- Spend two minutes brushing your teeth (both morning and night). Allocate a good 30 seconds on each quarter of the mouth (Top left, top right, bottom left and bottom right).
- Refrain from brushing teeth for two hours after eating or drinking anything acidic. Acid temporarily weakens the teeth, and brushing can damage the enamel when it is at its most vulnerable.
Perfect your oral care routine
There is more to an oral care routine than brushing alone, dentist David Cocker suggests supplementing brushing with the following measures:
- The toothbrush alone will remove about two thirds of the plaque, but it’s how good we are at removing the plaque that collects between the teeth that counts. This is where Dental Floss, Tooth Picks, Bottle Brushes, Water Picks etc come into their own.
- If you are worried about bad breath, use a tongue scraper to remove any excess plaque bacteria from the tongue.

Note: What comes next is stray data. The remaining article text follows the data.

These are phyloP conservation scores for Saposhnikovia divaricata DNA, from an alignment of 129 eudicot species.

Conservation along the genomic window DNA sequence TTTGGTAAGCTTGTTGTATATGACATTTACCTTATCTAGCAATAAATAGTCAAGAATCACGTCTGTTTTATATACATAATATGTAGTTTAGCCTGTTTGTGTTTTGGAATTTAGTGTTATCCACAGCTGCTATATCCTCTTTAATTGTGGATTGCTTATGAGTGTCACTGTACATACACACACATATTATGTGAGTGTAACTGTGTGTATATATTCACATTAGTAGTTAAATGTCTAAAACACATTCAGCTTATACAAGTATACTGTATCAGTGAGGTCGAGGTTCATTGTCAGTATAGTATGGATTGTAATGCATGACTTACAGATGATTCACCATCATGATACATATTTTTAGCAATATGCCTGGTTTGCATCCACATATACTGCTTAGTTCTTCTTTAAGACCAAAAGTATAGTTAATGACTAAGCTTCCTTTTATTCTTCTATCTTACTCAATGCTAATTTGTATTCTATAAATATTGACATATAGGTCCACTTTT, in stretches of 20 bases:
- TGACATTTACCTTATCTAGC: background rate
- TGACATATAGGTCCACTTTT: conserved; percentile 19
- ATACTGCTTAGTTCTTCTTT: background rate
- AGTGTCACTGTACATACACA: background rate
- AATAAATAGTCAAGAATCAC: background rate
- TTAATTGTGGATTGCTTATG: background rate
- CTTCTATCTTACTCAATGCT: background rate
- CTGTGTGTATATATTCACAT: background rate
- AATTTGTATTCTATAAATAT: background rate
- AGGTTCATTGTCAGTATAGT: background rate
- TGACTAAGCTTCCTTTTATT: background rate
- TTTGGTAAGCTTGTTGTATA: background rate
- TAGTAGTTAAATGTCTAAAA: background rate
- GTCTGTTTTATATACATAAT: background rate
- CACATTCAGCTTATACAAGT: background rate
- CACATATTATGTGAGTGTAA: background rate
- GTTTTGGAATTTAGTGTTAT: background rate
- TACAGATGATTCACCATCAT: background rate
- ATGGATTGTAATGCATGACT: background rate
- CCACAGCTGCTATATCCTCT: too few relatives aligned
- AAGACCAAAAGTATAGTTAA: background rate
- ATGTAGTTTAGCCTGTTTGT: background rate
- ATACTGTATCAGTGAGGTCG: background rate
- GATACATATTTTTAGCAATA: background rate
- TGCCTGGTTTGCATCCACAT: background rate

- Use a fluoride mouthwash to rinse out the mouth and help prevent bad breath. It will also create a protective film over teeth, which will make them more resilient to acid attack.
- Once a week, supplement brushing with a deep cleaning device, such as Rapid White’s Pro Clean & Polish system to help remove stubborn plaque and stains from the teeth.
And you can continue the care out of the bathroom…
- Chew sugar free gum for 20 minutes to stimulate the flow of saliva and accelerate the hardening of the enamel surface. **
- After consuming acidic food or drink eat some cheese, it will raise the plaque calcium levels and help harden the soften enamel.